You were allowed one day off a month to do the HK visa run, but you’d better make up the time. This was for a Chinese-owned factory, working for a Chinese General Manager.

    One of our customers, a European company, worked, as far as I can tell, 24/7. They were put out and rather angry that we didn’t work the factory 24/7. Very upset that we took National Day Oct 1st off.

    Not sure it has anything to do with culture, the 6-7 day work weeks here in China, nor religion. All to do with the $$$$ (or RMB)

  12. I’m tutoring 7 days a week & Mrs. Jamieson (Chinese) is doing 6 out of 7 a week in Shanghai, 80 km from here. I snapped and took Xmas day, then 26 Dec + New years’ Day off – today.

    I need a long break. I fancy trout fishing and camping in Afghanistan but there’s too many land mines of the border between it and China. Also a tourist visa might be too hard to get.

    J.

  13. I’m a Chinese currently living in the U.S.

    There is an important reason (if not the most important one) why China try to move the weekend to form a long holiday break: most people do not have vacations time like westerner. Westerner take vacation when they want and can afford to do so. However, the only chance for most Chinese to take “vacations” is during holiday season.

    More and more companies started to offer a few days annually. Both of my sisters work for foreign firms, one has 7 days and the other one has 12 days. When more companies have similar vacation systems like the ones in western world, you probably will see dramatic drop in holiday traffic around new year, 5/1, 10/1.

  14. Thanks Jay, but from what I see a lot of Chinese companies already offer annual leave and I remember reading last year that state-owned companies were told to implement annual leave programs based on years of service last year when the central government tried to cut the number of Golden Weeks to two in favour of three-day weekends. So I don’t see why we are still working Sundays.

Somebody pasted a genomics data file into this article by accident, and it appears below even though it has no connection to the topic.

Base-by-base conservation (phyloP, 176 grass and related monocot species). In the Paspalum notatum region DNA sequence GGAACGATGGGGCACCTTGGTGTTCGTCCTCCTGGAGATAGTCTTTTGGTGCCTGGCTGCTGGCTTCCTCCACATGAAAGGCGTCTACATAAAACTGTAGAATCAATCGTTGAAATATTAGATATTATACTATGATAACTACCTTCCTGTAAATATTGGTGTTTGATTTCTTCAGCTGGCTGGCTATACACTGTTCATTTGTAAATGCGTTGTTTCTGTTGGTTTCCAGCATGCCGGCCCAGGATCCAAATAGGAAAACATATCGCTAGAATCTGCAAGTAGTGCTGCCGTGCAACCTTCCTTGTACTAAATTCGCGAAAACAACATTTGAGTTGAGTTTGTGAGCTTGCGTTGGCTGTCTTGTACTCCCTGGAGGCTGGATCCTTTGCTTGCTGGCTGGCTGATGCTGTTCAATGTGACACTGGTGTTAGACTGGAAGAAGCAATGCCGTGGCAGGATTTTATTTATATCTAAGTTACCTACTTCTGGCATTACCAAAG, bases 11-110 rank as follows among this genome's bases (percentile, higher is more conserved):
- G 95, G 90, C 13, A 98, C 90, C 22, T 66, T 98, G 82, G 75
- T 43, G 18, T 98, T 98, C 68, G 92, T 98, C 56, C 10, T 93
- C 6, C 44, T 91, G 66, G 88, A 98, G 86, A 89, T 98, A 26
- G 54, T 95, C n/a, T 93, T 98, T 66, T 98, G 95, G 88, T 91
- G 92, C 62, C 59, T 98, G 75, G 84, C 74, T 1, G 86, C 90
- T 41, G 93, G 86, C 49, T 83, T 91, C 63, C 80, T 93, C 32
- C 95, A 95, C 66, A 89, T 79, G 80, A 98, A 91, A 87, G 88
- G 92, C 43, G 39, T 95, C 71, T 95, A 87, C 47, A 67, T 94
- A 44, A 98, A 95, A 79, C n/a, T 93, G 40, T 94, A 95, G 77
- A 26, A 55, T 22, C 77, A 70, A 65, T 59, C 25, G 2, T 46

In terms of Chinese people taking vacations now I just see Chinese people taking longer vacations with their annual leave during the shortened holidays.

    J.

  15. Just call in sick or pull a “work from home”. A lot of Expats do that, your manager back home will understand and the Chinese will anyway not challenge you for that.

  16. I like all the answers here (almost all). The Christian arguement is good, so is the Muslim/Saudi one. I do think however, the answer lies in, they want to move forward as fast and broadly country-wise as possible, because they are just beside themselves (the gov’t, private enterprise) they are now #2 in the world of economy! It’s just work, work work, and complain? There are several 10s of millions to take your place, complainer! LOL I miss China, I really do. Guess I need to get back there. Hope to in later ’13 or early ’14. All the best to you and yours